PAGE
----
By Maegan Rocio
Samson and … Brook?
Aransas Pass senior Brook Bonorden, an anthropology major, contributed to a historic find in Huqoq, Israel, this past July: the discovery of a mosaic that illustrates the biblical story of Samson. Bonorden was part of an excavation team headed by the University of North Carolina that included students and professors from other colleges across the nation.
Bonorden was one of the team members assigned to excavate the ancient village of Huqoq when the mosaic was first discovered.
“We first discovered one of the female faces depicted in the mosaic peeking out from the corner of the synagogue wall,” Bonorden wrote in an email to the Lariat. “Jodi, the dig director, came running down the hill to the ancient village yelling, “We found it!” Our whole team took off running to go see the mosaic.”
Bonorden was not the only Baylor affiliate to participate in the excavation. Art history assistant professor, Nathan Elkins served as the excavation team’s numismatist, or coin-finding specialist. Elkins was with the team when they discovered the mosaic, but he was not at the exact location of the find.
“I had been on site in previous days supervising the sifting operation and instructing field school students how to differentiate between different types of objects found in the sifter,” Elkins wrote in an email to the Lariat. “At this time we were finding small colored, tesserae, small, cubed-shaped stones, the building blocks for mosaics; this was an indication that we were going to find an a mosaic.”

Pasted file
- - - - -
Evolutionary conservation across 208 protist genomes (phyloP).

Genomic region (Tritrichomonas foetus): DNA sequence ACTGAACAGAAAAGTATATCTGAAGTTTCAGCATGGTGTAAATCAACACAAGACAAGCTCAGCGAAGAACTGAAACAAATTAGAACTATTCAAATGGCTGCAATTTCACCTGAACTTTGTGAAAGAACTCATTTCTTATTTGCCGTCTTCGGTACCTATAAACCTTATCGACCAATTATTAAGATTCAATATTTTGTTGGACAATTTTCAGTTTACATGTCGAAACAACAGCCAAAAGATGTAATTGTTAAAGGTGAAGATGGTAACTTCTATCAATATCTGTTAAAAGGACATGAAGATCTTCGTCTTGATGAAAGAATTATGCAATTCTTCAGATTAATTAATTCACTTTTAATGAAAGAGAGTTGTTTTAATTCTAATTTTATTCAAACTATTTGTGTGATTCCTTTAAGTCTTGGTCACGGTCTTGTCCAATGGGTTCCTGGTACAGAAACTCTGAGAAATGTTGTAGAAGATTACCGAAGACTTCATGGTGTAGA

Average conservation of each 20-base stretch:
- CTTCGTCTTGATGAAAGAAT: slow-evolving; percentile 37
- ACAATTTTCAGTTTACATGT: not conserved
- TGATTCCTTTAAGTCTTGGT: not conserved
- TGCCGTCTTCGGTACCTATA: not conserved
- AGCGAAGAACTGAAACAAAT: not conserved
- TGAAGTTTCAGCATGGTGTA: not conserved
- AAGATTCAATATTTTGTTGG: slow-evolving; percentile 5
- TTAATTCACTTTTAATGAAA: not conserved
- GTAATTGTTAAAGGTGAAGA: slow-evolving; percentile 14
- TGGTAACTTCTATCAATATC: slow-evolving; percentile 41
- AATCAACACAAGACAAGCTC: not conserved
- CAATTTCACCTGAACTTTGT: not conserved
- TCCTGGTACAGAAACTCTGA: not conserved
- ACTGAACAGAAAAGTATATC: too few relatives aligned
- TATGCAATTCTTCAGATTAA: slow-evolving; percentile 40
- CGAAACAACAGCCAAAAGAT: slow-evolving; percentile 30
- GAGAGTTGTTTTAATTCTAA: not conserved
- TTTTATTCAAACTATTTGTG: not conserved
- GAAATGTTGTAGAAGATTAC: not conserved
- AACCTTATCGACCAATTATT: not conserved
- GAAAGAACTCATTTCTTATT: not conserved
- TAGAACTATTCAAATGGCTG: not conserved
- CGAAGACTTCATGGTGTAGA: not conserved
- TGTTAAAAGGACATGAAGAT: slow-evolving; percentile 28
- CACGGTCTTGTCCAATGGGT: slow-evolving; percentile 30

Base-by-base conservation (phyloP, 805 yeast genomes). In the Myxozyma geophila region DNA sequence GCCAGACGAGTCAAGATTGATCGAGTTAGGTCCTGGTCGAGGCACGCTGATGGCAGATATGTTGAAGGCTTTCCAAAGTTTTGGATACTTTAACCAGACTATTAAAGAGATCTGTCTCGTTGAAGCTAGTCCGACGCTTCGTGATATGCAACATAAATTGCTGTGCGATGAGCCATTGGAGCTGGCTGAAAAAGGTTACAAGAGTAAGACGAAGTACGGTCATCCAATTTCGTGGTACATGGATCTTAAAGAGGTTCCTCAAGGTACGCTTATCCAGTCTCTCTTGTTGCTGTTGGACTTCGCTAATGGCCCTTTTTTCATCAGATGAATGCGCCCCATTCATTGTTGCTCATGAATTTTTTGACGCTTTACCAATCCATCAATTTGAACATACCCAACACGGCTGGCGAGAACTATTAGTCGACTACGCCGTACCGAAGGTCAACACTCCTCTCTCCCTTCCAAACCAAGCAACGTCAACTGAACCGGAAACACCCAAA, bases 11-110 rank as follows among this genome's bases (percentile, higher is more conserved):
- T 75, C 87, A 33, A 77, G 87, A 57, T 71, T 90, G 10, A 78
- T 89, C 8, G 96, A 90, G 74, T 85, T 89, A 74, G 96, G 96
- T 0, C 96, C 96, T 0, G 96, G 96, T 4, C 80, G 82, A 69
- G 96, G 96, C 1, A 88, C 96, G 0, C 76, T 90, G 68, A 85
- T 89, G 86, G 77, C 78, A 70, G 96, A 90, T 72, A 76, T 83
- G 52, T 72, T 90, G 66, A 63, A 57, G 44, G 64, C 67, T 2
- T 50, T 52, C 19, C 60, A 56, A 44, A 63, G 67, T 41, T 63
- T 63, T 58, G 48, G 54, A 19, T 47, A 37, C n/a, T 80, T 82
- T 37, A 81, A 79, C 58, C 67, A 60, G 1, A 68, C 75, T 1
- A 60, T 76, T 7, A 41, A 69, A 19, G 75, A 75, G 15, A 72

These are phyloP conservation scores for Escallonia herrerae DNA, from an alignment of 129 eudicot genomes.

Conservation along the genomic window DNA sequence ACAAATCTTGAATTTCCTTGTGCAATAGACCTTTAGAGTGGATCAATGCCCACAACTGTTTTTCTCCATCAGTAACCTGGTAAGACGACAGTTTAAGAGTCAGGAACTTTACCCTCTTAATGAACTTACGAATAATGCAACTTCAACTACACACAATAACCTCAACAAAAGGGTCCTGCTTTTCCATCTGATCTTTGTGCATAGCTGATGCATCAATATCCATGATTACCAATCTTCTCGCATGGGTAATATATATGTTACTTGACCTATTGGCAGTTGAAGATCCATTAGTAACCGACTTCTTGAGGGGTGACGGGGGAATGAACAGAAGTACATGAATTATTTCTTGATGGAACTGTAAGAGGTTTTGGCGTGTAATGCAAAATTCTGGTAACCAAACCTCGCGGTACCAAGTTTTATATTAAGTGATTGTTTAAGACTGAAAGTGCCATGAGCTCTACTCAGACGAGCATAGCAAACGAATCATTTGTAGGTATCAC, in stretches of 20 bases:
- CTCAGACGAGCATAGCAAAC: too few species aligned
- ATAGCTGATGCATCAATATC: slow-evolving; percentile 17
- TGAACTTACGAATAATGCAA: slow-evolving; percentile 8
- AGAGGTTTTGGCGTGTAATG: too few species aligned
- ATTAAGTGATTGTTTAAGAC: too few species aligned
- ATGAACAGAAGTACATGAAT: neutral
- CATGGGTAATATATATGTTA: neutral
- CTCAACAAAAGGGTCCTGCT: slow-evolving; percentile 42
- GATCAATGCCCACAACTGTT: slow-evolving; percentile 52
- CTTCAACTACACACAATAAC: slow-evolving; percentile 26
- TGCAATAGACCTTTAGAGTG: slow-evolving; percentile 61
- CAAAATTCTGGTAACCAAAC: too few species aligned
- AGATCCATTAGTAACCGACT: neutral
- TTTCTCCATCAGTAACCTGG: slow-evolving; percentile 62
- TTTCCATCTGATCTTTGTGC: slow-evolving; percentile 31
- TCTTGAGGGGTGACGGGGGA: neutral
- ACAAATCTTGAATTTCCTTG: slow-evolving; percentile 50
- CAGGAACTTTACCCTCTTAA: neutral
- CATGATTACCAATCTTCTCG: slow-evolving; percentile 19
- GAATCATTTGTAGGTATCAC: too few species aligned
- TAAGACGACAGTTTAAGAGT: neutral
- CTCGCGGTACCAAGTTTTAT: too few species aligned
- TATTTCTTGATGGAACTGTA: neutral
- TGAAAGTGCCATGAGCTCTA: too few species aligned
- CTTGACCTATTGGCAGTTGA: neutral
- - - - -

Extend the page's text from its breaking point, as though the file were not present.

Bonorden said the mosaic depicts a specific event in the Biblical story of Samson.
“The mosaic includes the depictions of the heads of two women, an illustration of the biblical hero Samson and two foxes with burning torches tied to their tails, as described in the Book of Judges when he set fire to the Phillistine’s crops, and a damaged Hebrew inscription urging congregants to perform good deeds,” she said.
The mosaic divulges historical information about the religious culture of Israel.
“The mosaic is among an increasingly large body of figural mosaics from ancient synagogues,” Elkins says. “We often think of Jewish religion being aniconic, prohibiting images in religious contexts, but archaeological and visual evidence suggest that ancient Judaism was very diverse. Mosaics depicting scenes from the life of Samson, the subject of Huqoq’s mosaic, are very rare. The Hebrew inscription on the mosaic encourages viewers to do good deeds, a theme that we are still very familiar with in the Judaeo-Christian tradition.”
Bonorden said the mosaic also offers insight into the economic status of Huqoq.
“When considering how detailed the mosaic is with very tiny tesserae, and the monumental size of the stones used to construct the ancient synagogue it lies within, one may draw assumptions that the ancient village found in association with
the synagogue demonstrated a high level of prosperity,” she said. “This assertion has been supported by the findings within the ancient village, which indicate that the village exhibited an agrarian-based economy with extensive trade.”
Bonorden said the mosaic remains in the synagogue, where it was discovered as part of the structure’s floor. However, to help preserve the artifact, Bonorden said the excavation team enlisted the help of conservator Orna Cohen, who is famous for conserving the “Jesus Boat” found in the Sea of Galilee.
Bonorden said despite the exciting discovery, there is still work to be done at Huqoq, and other Classical Near Eastern archaeologists will follow the team’s work in Huqoq.
“Dr. Jodi Magness plans to continue excavations at Huqoq for at least the next five years, and hopefully the potential findings during those field seasons will shed light on the age of the mosaic, which was Dr. Magness’ primary research question,” she said.
Dr. Magness was the dig director during the 2012 field season that Bonorden and Elkins